The Manchester Fuel Cell Innovation Centre (MFCIC) will house the latest equipment for SMEs to develop hydrogen fuel cells to create green and emission-free energy, powering everything from our homes to our cars.
The Centre has been awarded £1.6m from the European Regional Development Fund for equipment currently unavailable to the city’s low-carbon SME sector, with the University funding the remaining cost.
MFCIC will produce advanced materials for fuel cells and next generation energy storage, utilising nanomaterials and 3D printing for example, and plan hydrogen and fuel cell infrastructure for the region.
MFCIC builds on the establishment of the Greater Manchester Hydrogen Partnership (GMHP), which Manchester Metropolitan launched in 2013 as a venture between academia, industry and government.
It will also draw on expertise in the University’s Faculty of Science and Engineering and the SME-focused Centre for Enterprise.
Dr David Lambrick, interim pro-vice-chancellor for the Faculty of Science and Engineering, said: "This is truly a ground-breaking initiative to drive forward innovation in our SMEs, develop emission-free energy and firmly position Manchester as a worldwide centre of excellence in fuel cells.
"The big challenge for the 21st century is how we create a sustainable future while meeting demand for energy, which will only continue to rise in the coming years.
"Fuel cells are a fundamental part of the hydrogen economy and what we have at Manchester Metropolitan is the expertise in advanced materials, nanotechnology, smart grid technology and business development.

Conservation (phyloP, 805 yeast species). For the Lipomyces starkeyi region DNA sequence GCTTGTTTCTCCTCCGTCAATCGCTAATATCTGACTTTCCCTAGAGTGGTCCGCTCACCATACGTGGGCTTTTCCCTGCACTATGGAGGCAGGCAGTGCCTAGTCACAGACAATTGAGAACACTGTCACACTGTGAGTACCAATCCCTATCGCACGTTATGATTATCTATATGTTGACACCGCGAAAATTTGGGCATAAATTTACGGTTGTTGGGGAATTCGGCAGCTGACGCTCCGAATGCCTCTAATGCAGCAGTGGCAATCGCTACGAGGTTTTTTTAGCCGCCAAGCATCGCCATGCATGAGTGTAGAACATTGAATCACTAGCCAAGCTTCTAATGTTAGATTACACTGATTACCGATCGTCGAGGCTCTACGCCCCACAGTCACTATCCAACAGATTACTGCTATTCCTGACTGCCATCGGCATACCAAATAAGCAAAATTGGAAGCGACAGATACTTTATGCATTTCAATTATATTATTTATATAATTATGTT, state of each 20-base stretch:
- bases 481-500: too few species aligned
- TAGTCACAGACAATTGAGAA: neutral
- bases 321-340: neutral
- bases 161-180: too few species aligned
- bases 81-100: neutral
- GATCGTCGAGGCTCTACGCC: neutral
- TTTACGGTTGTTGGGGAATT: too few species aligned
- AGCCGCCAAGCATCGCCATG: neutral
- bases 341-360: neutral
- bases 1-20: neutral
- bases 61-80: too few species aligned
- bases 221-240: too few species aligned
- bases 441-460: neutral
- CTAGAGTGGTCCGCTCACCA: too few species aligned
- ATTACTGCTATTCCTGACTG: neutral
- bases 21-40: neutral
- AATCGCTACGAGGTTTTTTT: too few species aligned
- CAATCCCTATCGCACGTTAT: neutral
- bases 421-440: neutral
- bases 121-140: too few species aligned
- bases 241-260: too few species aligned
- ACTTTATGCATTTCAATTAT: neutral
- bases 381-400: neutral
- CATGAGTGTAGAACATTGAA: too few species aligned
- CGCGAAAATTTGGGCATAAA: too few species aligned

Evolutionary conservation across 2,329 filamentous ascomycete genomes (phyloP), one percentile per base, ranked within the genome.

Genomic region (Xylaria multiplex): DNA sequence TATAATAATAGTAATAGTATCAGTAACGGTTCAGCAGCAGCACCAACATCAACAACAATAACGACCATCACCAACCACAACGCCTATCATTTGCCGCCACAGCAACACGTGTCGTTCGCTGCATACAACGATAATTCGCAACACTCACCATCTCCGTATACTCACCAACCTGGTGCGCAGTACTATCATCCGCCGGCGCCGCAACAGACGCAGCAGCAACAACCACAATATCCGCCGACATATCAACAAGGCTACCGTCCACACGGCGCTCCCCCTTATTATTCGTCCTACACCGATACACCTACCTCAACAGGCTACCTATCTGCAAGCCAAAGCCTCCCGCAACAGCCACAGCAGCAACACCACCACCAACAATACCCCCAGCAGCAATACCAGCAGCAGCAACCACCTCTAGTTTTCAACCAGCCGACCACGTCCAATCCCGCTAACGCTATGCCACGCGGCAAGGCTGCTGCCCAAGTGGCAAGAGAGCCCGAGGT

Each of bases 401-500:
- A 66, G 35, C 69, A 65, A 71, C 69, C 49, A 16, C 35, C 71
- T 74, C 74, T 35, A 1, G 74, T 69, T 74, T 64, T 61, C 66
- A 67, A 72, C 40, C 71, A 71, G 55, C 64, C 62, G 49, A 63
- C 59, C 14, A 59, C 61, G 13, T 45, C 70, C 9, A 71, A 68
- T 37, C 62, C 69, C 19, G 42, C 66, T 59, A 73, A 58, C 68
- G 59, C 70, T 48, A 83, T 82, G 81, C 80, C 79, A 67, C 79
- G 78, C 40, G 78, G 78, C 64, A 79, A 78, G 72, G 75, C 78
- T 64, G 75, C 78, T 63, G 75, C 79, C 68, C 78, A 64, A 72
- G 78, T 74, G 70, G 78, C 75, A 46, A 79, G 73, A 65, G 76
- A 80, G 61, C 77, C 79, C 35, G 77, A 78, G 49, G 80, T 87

"We now have the MFCIC to break down the barriers for hydrogen-focused SMEs to access the technology to make the next generation of fuel cells to become a reality."
It is a key market that will help transform Manchester into a global fuel cell leader. Currently, 2,043 companies provide low-carbon environmental goods and services in Greater Manchester, employing 38,000 people.
The global fuel cell market is projected to grow by 10% over the next eight years. There are key government-backed hydrogen fuel cell projects in the UK, Japan, USA and Germany and major car manufacturers continue to refine new models of hydrogen fuel cell vehicles.
Initially, the Centre will work with 50 Manchester-based SMEs over a three-year period. The project begins in December with engagement of researchers and SMEs, and the facility will be fully operational by December 2017.
Amer Gaffar, MFCIC Partnership Director, added: "This is very timely for Manchester with UK hydrogen infrastructure continuing to grow. Our aim is to provide the correct conditions for SMEs in the sector to develop new technology but also provide the space and support for new start-up companies to flourish."